Cerebrospinal Fluid Profile of Lipid Mediators in Alzheimer’s Disease

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Cellular and Molecular Neurobiology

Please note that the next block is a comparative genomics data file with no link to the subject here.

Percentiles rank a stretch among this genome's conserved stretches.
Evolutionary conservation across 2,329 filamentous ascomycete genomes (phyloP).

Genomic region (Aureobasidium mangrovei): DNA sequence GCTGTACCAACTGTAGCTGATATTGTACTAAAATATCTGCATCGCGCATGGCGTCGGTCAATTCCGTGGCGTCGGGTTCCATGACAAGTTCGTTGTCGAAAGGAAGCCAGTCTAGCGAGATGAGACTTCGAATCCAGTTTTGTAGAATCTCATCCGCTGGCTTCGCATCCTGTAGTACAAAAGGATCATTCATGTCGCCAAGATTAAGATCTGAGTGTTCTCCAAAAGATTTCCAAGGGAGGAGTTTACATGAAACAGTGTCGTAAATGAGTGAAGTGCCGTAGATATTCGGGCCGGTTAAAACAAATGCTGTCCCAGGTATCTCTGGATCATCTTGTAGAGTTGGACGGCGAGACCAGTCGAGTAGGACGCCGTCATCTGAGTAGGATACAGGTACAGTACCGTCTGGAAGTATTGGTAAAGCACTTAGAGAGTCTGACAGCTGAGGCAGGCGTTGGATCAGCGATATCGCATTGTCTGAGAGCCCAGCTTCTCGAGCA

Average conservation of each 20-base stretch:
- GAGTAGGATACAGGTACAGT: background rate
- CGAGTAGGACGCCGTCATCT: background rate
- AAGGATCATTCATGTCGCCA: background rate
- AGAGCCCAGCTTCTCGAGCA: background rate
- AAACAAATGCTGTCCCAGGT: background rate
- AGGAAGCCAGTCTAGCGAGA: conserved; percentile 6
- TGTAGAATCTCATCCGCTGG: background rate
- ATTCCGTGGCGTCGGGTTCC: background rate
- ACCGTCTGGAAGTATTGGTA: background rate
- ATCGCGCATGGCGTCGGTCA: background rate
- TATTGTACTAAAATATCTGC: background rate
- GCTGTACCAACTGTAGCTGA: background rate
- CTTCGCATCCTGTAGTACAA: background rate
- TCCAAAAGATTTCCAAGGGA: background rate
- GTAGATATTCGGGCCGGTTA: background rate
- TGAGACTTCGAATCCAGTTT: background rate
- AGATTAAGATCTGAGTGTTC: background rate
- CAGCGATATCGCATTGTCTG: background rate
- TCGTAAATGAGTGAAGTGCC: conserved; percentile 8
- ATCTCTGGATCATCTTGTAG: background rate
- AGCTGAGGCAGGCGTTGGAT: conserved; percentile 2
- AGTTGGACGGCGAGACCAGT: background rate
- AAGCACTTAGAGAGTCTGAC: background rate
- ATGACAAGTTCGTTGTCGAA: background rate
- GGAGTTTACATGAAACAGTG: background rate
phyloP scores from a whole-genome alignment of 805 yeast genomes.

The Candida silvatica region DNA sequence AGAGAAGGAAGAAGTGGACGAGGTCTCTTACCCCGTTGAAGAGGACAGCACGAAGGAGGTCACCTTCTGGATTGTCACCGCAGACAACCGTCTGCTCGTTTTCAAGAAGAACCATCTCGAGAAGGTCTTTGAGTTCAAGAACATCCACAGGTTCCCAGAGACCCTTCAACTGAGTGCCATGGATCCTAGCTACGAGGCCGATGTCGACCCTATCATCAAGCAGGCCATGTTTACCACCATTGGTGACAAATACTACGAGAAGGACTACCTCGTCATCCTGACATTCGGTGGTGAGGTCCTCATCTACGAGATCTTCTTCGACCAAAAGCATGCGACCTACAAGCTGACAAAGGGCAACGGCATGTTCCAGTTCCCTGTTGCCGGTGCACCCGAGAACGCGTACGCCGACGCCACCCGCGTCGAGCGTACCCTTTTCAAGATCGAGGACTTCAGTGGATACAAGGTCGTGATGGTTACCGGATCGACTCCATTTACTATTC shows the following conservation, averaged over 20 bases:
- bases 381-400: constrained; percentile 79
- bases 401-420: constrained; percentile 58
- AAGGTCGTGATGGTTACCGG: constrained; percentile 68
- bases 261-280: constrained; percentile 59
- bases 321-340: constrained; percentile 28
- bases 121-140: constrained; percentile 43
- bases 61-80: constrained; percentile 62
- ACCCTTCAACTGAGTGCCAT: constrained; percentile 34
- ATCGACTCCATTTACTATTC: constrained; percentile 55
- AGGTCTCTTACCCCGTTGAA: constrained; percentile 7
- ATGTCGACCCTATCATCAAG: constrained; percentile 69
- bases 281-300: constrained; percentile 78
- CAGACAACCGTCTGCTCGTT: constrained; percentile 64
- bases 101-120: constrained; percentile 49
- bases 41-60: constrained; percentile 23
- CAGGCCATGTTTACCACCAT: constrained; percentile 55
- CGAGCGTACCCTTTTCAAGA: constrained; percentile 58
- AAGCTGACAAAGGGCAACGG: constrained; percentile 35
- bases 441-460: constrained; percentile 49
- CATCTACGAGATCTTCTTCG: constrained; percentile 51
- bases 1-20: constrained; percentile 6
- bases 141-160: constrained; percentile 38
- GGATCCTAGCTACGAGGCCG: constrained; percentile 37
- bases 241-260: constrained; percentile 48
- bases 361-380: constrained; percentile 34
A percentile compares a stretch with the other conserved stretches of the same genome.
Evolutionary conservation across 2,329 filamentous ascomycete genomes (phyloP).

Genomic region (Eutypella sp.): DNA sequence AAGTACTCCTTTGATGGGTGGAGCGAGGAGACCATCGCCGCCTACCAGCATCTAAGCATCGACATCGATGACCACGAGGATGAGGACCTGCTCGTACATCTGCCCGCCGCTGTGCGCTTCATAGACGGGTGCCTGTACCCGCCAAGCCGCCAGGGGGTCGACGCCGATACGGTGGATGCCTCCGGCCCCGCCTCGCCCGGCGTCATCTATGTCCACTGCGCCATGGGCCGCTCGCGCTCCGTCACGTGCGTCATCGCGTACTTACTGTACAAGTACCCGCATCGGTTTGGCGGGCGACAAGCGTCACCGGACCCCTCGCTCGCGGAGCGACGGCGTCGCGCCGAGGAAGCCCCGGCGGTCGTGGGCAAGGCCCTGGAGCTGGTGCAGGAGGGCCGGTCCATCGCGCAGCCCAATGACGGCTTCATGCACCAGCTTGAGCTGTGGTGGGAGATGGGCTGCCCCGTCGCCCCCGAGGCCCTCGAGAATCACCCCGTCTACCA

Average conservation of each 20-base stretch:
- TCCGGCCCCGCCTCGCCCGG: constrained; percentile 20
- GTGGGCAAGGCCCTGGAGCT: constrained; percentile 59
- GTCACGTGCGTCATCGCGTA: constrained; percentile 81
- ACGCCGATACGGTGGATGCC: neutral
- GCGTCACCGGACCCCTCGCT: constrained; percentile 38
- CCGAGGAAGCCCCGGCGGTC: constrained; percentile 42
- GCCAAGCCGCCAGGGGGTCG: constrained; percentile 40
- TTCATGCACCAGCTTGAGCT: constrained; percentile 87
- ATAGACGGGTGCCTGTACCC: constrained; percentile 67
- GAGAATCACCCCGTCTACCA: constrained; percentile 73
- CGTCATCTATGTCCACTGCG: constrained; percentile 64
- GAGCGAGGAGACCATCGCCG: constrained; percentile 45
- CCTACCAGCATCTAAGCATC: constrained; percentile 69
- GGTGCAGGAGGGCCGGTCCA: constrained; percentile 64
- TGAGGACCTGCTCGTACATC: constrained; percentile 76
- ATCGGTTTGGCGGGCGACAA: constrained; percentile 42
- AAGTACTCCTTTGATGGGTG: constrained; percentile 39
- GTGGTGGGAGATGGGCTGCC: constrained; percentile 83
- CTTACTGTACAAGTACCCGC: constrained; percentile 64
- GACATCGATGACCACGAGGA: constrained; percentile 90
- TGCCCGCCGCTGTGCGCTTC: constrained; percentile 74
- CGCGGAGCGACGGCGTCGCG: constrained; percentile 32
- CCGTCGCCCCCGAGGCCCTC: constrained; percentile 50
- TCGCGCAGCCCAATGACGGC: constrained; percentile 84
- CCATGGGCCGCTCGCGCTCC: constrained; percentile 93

Alzheimer’s disease (AD) develops into dementia over a period of several years, during which subjective cognitive impairment (SCI) and mild cognitive impairment (MCI) can be used as intermediary diagnoses of increasing severity. Chronic neuroinflammation resulting from insufficient resolution is involved in the pathogenesis of AD and is associated with cognitive impairment. Specialized pro-resolving lipid mediators (LMs) that promote the resolution of inflammation may be valuable markers in AD diagnosis and as therapeutic targets. Liquid chromatography–tandem mass spectrometry was used to analyze pro-resolving and pro-inflammatory LMs in cerebrospinal fluid (CSF) from patients with cognitive impairment ranging from subjective impairment to a diagnosis of AD and correlated to cognition, CSF tau, and β-amyloid. Resolvin (Rv) D4, RvD1, neuroprotectin D1 (NPD1), maresin 1 (MaR1), and RvE4 were lower in AD and/or MCI compared to SCI. The pro-inflammatory LTB4 and 15-HETE were higher in AD and MCI, respectively, while PGD2, PGE2, and PGF2a were decreased in AD, compared to SCI. RvD4 was also negatively correlated to AD tangle biomarkers, and positive correlations to cognitive test scores were observed for both pro-resolving LMs and their precursor fatty acids. In this exploratory study of the lipidome in CSF of AD, MCI, and SCI, the results indicate a shift in the LM profile from pro-resolving to pro-inflammatory in progression to AD, suggesting that it may be of use as a biomarker when followed by confirmation by replication studies. Graphical Abstract: [Figure not available: see fulltext.]

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